I hope to bring a DEIA lens into every space I enter. The critically foundational bell hooks, who we so sadly lost last year, wrote about how the body of a professor is part of the curriculum. My body is part of the curriculum in all classes I teach and in all syllabi I create. As a Black, Queer, Autistic woman, I hope that my very existence in these spaces signals possibility to students who might not otherwise see a Black, Queer, Autistic woman as a professor, a gallerist, a curator, an artist, or policy maker. I also participate in numerous more explicitly DEIA-related activities such as the ARIE Taskforce’s Research Committee, CVPA’s DEIA Senior Advisory Council, and of course CVPA’s Kritikos Anti-Racist Reading Group (which has been active with 7 week programs for the past 6 semesters). All of these activities are important to our overarching efforts, and I’m especially excited about our upcoming Summer program of the Kritikos Anti-Racist Reading Group, during which we will focus entirely on Black Joy. This summer’s program runs from June 24 to August 5. We meet via zoom on Fridays from 1:00-2:30. All are welcome. https://cvpa.gmu.edu/events/arts-context/kritikos-anti-racist-reading-group
How has your work within the ARIE/DEI space impacted your career and/or education goals? What impact do you hope ARIE/DEI will have on the institution?
This is a great question, and my experience is that the deeper I dive into this work the more energized I feel about working for change, the more excited I am with the kinship I have found with others at Mason who are dedicated to this work, and the more clearly I can imagine the equitable future we are working to build. I can see a Mason community in which DEIA is successfully and perpetually infused within everything from the faculty to the student body to the curriculum to the ways we name, shape, resource, and support all aspects of education. And it is a beautiful future!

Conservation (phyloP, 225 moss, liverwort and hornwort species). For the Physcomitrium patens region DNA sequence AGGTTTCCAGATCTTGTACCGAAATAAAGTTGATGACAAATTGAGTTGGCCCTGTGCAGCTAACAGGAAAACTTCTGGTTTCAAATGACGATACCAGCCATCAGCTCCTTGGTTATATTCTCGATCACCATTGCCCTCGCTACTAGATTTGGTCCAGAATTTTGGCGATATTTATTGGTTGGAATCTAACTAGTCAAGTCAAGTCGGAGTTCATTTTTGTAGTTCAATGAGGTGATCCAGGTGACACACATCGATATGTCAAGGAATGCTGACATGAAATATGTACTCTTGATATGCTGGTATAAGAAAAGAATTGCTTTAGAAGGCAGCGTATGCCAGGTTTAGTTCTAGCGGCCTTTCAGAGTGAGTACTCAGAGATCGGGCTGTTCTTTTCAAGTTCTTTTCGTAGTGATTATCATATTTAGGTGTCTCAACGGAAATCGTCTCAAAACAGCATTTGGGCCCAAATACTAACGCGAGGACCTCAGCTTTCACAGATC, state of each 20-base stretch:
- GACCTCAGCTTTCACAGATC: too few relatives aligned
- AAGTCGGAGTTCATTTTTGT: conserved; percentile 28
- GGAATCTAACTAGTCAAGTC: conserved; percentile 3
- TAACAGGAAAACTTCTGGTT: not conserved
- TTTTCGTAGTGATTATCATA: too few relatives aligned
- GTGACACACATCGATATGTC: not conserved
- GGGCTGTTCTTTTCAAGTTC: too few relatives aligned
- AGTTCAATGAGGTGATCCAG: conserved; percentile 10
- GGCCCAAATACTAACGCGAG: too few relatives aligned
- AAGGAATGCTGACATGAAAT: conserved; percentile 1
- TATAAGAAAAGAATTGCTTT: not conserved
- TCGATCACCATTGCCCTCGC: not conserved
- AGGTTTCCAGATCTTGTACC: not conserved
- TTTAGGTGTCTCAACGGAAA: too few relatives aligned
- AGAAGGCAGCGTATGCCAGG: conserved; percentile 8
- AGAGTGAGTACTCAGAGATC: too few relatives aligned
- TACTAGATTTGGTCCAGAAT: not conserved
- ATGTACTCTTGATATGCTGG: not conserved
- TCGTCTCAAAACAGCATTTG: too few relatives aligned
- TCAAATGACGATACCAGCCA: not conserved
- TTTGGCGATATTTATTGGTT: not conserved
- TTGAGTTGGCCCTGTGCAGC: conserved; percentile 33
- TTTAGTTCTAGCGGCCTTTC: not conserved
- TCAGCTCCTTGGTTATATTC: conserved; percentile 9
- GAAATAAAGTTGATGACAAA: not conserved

What advice would you give someone who wants to get involved with ARIE/DEI work?
I think CVPA’s Kritikos Anti-Racist Reading Group is an amazing example. We bring people with a variety of roles within and outside of Mason together (students, faculty, staff, alumni, community members). Together we listen and respond to one another by utilizing critical thinking in community. We dive deep and question everything together. The structure of our group dismantles hierarchies and stands as a model of the world we are working to create. I would also say to remember to find and focus on Black Joy, remember to rest and recover in the kinship of others, remember that self-care precedes the ability to care for others, self-care is part of the work, and remember that you aren’t alone in this work. I can’t tell you how grateful I am for the people doing this work at Mason, and the strength that they give me to return again and again to this work.
Please tell us anything else you’d like to share with our readers.
Over the years at Mason I’ve worked in so many capacities and with multiple people in such a wide variety of roles, and what I’d want to share most of all with your readers is my immense gratitude for the opportunities, the experiences, and the relationships that the Mason community provides, each of which has been instrumental in all I’ve been able to create and accomplish at and with Mason. Mason continues to be an enriching environment full of vital scholarship, community, and creativity, and I know the future Mason can be even better.
Get more information on Mason’s Outstanding Achievement Awards.